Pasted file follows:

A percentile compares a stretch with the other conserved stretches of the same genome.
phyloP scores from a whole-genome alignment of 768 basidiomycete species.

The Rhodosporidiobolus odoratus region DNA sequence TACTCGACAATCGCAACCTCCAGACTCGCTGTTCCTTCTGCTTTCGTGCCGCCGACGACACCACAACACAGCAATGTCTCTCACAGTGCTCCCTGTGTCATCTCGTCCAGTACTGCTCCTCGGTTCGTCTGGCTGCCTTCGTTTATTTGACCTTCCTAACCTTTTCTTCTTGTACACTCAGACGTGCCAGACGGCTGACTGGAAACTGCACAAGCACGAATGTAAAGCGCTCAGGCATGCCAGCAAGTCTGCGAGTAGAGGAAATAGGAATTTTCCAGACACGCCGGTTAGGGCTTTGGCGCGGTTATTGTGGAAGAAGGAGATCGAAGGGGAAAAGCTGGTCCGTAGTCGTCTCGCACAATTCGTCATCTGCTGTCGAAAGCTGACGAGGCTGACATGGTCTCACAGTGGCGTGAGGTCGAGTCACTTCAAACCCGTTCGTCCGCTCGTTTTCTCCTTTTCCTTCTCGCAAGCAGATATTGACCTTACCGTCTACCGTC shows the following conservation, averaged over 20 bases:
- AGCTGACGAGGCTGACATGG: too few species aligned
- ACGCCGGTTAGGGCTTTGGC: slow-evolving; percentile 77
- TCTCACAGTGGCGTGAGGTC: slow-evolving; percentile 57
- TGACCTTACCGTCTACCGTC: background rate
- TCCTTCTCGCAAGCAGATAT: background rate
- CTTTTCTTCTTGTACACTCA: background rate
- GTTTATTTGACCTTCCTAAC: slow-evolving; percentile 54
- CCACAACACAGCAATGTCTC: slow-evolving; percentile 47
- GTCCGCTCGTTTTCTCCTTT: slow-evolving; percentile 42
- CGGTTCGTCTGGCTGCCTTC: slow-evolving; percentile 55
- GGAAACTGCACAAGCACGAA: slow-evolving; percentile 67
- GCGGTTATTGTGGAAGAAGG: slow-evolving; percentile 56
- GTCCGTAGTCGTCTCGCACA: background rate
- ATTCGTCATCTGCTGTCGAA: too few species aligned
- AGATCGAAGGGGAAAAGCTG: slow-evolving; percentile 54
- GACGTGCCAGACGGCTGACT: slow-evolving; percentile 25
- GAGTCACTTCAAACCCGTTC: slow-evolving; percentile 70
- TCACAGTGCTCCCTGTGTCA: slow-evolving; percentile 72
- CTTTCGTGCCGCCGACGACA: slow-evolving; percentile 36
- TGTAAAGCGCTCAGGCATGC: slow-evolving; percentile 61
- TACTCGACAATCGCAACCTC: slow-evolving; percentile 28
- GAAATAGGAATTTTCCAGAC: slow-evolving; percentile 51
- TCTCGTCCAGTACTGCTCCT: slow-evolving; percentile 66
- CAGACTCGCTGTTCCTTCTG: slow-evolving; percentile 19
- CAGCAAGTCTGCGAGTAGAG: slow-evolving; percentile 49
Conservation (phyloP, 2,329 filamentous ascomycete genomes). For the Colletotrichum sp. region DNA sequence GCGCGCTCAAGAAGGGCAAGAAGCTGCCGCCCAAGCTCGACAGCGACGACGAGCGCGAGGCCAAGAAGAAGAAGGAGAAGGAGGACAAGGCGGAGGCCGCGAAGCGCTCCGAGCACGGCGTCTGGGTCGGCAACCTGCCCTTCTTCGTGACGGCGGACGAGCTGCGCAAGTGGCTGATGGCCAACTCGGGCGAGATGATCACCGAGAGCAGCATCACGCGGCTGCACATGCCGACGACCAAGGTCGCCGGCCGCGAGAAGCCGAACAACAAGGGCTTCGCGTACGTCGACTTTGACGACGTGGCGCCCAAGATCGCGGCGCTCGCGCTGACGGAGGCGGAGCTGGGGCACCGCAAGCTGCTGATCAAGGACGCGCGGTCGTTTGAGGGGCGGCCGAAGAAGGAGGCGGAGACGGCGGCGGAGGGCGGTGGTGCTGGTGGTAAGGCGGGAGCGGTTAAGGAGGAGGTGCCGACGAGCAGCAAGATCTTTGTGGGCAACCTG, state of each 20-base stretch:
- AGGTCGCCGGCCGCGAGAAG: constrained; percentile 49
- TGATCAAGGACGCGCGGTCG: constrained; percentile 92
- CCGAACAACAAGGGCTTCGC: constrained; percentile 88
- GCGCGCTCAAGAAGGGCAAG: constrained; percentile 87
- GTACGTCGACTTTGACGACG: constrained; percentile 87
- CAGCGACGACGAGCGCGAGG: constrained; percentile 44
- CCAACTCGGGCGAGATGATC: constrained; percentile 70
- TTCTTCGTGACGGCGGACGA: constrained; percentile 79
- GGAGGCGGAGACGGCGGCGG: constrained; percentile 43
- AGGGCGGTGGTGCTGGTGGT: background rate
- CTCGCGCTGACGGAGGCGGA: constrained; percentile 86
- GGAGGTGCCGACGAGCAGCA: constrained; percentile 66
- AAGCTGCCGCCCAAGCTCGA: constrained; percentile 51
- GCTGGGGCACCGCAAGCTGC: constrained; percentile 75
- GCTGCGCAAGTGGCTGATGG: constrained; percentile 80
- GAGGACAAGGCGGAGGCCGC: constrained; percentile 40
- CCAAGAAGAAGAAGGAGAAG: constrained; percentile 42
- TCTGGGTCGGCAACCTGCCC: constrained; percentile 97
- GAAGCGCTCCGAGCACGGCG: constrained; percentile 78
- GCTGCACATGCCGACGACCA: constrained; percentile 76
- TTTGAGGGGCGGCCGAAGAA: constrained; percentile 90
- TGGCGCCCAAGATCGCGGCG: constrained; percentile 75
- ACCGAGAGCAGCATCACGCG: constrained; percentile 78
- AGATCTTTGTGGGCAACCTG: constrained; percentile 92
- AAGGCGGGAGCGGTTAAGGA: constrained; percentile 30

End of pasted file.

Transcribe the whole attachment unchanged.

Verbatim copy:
A percentile compares a stretch with the other conserved stretches of the same genome.
phyloP scores from a whole-genome alignment of 768 basidiomycete species.

The Rhodosporidiobolus odoratus region DNA sequence TACTCGACAATCGCAACCTCCAGACTCGCTGTTCCTTCTGCTTTCGTGCCGCCGACGACACCACAACACAGCAATGTCTCTCACAGTGCTCCCTGTGTCATCTCGTCCAGTACTGCTCCTCGGTTCGTCTGGCTGCCTTCGTTTATTTGACCTTCCTAACCTTTTCTTCTTGTACACTCAGACGTGCCAGACGGCTGACTGGAAACTGCACAAGCACGAATGTAAAGCGCTCAGGCATGCCAGCAAGTCTGCGAGTAGAGGAAATAGGAATTTTCCAGACACGCCGGTTAGGGCTTTGGCGCGGTTATTGTGGAAGAAGGAGATCGAAGGGGAAAAGCTGGTCCGTAGTCGTCTCGCACAATTCGTCATCTGCTGTCGAAAGCTGACGAGGCTGACATGGTCTCACAGTGGCGTGAGGTCGAGTCACTTCAAACCCGTTCGTCCGCTCGTTTTCTCCTTTTCCTTCTCGCAAGCAGATATTGACCTTACCGTCTACCGTC shows the following conservation, averaged over 20 bases:
- AGCTGACGAGGCTGACATGG: too few species aligned
- ACGCCGGTTAGGGCTTTGGC: slow-evolving; percentile 77
- TCTCACAGTGGCGTGAGGTC: slow-evolving; percentile 57
- TGACCTTACCGTCTACCGTC: background rate
- TCCTTCTCGCAAGCAGATAT: background rate
- CTTTTCTTCTTGTACACTCA: background rate
- GTTTATTTGACCTTCCTAAC: slow-evolving; percentile 54
- CCACAACACAGCAATGTCTC: slow-evolving; percentile 47
- GTCCGCTCGTTTTCTCCTTT: slow-evolving; percentile 42
- CGGTTCGTCTGGCTGCCTTC: slow-evolving; percentile 55
- GGAAACTGCACAAGCACGAA: slow-evolving; percentile 67
- GCGGTTATTGTGGAAGAAGG: slow-evolving; percentile 56
- GTCCGTAGTCGTCTCGCACA: background rate
- ATTCGTCATCTGCTGTCGAA: too few species aligned
- AGATCGAAGGGGAAAAGCTG: slow-evolving; percentile 54
- GACGTGCCAGACGGCTGACT: slow-evolving; percentile 25
- GAGTCACTTCAAACCCGTTC: slow-evolving; percentile 70
- TCACAGTGCTCCCTGTGTCA: slow-evolving; percentile 72
- CTTTCGTGCCGCCGACGACA: slow-evolving; percentile 36
- TGTAAAGCGCTCAGGCATGC: slow-evolving; percentile 61
- TACTCGACAATCGCAACCTC: slow-evolving; percentile 28
- GAAATAGGAATTTTCCAGAC: slow-evolving; percentile 51
- TCTCGTCCAGTACTGCTCCT: slow-evolving; percentile 66
- CAGACTCGCTGTTCCTTCTG: slow-evolving; percentile 19
- CAGCAAGTCTGCGAGTAGAG: slow-evolving; percentile 49
Conservation (phyloP, 2,329 filamentous ascomycete genomes). For the Colletotrichum sp. region DNA sequence GCGCGCTCAAGAAGGGCAAGAAGCTGCCGCCCAAGCTCGACAGCGACGACGAGCGCGAGGCCAAGAAGAAGAAGGAGAAGGAGGACAAGGCGGAGGCCGCGAAGCGCTCCGAGCACGGCGTCTGGGTCGGCAACCTGCCCTTCTTCGTGACGGCGGACGAGCTGCGCAAGTGGCTGATGGCCAACTCGGGCGAGATGATCACCGAGAGCAGCATCACGCGGCTGCACATGCCGACGACCAAGGTCGCCGGCCGCGAGAAGCCGAACAACAAGGGCTTCGCGTACGTCGACTTTGACGACGTGGCGCCCAAGATCGCGGCGCTCGCGCTGACGGAGGCGGAGCTGGGGCACCGCAAGCTGCTGATCAAGGACGCGCGGTCGTTTGAGGGGCGGCCGAAGAAGGAGGCGGAGACGGCGGCGGAGGGCGGTGGTGCTGGTGGTAAGGCGGGAGCGGTTAAGGAGGAGGTGCCGACGAGCAGCAAGATCTTTGTGGGCAACCTG, state of each 20-base stretch:
- AGGTCGCCGGCCGCGAGAAG: constrained; percentile 49
- TGATCAAGGACGCGCGGTCG: constrained; percentile 92
- CCGAACAACAAGGGCTTCGC: constrained; percentile 88
- GCGCGCTCAAGAAGGGCAAG: constrained; percentile 87
- GTACGTCGACTTTGACGACG: constrained; percentile 87
- CAGCGACGACGAGCGCGAGG: constrained; percentile 44
- CCAACTCGGGCGAGATGATC: constrained; percentile 70
- TTCTTCGTGACGGCGGACGA: constrained; percentile 79
- GGAGGCGGAGACGGCGGCGG: constrained; percentile 43
- AGGGCGGTGGTGCTGGTGGT: background rate
- CTCGCGCTGACGGAGGCGGA: constrained; percentile 86
- GGAGGTGCCGACGAGCAGCA: constrained; percentile 66
- AAGCTGCCGCCCAAGCTCGA: constrained; percentile 51
- GCTGGGGCACCGCAAGCTGC: constrained; percentile 75
- GCTGCGCAAGTGGCTGATGG: constrained; percentile 80
- GAGGACAAGGCGGAGGCCGC: constrained; percentile 40
- CCAAGAAGAAGAAGGAGAAG: constrained; percentile 42
- TCTGGGTCGGCAACCTGCCC: constrained; percentile 97
- GAAGCGCTCCGAGCACGGCG: constrained; percentile 78
- GCTGCACATGCCGACGACCA: constrained; percentile 76
- TTTGAGGGGCGGCCGAAGAA: constrained; percentile 90
- TGGCGCCCAAGATCGCGGCG: constrained; percentile 75
- ACCGAGAGCAGCATCACGCG: constrained; percentile 78
- AGATCTTTGTGGGCAACCTG: constrained; percentile 92
- AAGGCGGGAGCGGTTAAGGA: constrained; percentile 30